Professional Reference articles are written by UK doctors and are based on research evidence, UK and European Guidelines. They are designed for health professionals to use, so you may find the language more technical than the condition leaflets.

The presence of blood in the ejaculate is called haematospermia. It is usually a painless, benign, isolated, self-limiting symptom.[1]

  • Haematospermia is not uncommon and may affect men of any age after puberty.
  • Its peak incidence is in men aged 30 to 40 years.
  • More than 90% of patients have no prior genitourinary symptoms or significant factors in their history.
  • The age ranges from 14 to 74 years, with an average age of late 30s.[2]

Semen originates from multiple organs, including the testicles, epididymis, vas deferens, seminal vesicles and prostate. In about 50% of patients the cause of haematospermia is not clearly understood or known.

In 30-70% of the cases there is no association with any significant pathology.[3]

  • Most of the semen comes from the seminal vesicles and prostate and infections or inflammation of these organs account for up to 50% of cases.[3]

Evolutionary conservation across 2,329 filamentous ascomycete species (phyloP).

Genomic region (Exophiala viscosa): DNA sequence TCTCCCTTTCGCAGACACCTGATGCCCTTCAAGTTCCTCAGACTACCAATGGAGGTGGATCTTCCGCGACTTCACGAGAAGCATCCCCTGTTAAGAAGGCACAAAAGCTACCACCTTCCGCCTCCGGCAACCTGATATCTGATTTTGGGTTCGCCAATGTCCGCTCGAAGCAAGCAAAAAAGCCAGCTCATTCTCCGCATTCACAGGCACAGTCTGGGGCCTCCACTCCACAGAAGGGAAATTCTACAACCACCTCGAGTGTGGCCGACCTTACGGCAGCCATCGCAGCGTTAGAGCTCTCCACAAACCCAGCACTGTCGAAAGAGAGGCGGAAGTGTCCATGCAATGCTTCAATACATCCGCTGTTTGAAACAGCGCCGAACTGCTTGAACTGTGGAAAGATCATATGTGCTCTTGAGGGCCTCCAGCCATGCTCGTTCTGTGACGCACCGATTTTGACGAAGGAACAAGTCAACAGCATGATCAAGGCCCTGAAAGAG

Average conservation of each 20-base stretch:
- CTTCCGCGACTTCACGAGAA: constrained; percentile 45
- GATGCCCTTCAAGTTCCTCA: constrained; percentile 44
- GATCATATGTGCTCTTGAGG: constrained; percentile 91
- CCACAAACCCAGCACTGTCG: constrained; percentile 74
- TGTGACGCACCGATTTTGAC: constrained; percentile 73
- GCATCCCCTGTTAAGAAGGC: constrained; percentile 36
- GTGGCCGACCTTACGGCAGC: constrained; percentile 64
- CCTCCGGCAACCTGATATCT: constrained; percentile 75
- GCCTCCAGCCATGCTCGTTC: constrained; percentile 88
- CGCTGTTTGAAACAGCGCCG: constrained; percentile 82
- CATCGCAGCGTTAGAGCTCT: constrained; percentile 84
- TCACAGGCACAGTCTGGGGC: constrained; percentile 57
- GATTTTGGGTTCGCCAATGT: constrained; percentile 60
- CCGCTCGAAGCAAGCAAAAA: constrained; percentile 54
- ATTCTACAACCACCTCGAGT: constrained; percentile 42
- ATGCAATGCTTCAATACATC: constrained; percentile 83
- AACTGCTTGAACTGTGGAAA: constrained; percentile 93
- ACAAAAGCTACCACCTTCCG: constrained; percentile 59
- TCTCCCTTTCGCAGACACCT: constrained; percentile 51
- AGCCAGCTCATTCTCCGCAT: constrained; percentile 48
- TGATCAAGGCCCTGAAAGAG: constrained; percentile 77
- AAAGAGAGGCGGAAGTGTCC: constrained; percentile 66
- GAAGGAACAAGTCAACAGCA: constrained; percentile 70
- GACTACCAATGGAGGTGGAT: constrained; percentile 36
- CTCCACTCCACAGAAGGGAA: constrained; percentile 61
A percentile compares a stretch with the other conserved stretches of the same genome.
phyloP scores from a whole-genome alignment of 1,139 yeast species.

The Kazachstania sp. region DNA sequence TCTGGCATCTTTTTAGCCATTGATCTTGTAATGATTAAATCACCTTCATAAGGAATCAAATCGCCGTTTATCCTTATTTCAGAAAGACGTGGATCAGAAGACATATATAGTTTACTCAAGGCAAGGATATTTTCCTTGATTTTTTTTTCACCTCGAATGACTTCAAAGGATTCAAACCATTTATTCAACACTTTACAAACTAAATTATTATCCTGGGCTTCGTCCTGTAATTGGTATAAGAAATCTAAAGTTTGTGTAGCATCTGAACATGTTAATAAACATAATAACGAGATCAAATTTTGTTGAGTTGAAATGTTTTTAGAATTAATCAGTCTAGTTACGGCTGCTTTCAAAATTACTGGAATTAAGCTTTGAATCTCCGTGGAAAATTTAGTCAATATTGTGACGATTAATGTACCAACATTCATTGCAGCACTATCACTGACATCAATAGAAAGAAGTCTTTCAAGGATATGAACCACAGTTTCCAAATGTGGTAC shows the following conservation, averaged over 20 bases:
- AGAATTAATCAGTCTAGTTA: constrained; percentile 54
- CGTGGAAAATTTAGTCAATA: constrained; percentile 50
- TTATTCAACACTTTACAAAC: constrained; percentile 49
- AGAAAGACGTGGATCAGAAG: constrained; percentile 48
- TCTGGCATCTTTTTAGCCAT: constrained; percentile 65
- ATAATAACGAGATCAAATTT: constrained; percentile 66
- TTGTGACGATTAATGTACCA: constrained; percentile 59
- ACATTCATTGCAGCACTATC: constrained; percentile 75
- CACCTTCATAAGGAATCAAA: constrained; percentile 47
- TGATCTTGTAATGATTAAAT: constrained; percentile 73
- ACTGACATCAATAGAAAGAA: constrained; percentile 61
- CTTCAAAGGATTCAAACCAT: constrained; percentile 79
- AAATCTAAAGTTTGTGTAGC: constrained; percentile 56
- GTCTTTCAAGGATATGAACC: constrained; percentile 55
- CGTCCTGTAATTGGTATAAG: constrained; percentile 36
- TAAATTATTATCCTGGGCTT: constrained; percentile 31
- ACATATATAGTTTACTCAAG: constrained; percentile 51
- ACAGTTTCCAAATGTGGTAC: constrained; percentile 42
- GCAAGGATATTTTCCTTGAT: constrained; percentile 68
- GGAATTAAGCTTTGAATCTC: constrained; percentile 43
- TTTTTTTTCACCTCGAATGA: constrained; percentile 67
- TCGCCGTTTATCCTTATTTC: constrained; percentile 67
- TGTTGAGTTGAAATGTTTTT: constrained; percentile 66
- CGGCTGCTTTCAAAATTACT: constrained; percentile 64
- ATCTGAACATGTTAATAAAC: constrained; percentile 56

• Malignancies and trauma account for just 4-13% of cases. Malignancy should particularly be considered in older patients, ie aged 40 years or above.[4]
  • It may be a complication associated with transurethral prostrate resection. Rates of 2.5% have been found.[5]
  • Ultrasound-guided biopsy of the prostate can also result in haematospermia. This occurs in about a third of patients undergoing this procedure and is not cause for alarm.

Primary haematospermia

Blood in the ejaculate is the only symptom.

  • There is no blood in the urine, macroscopically or microscopically.
  • The patient has no evidence of any urinary irritation or infection and physical examination is completely unremarkable.
  • The condition is self-limiting.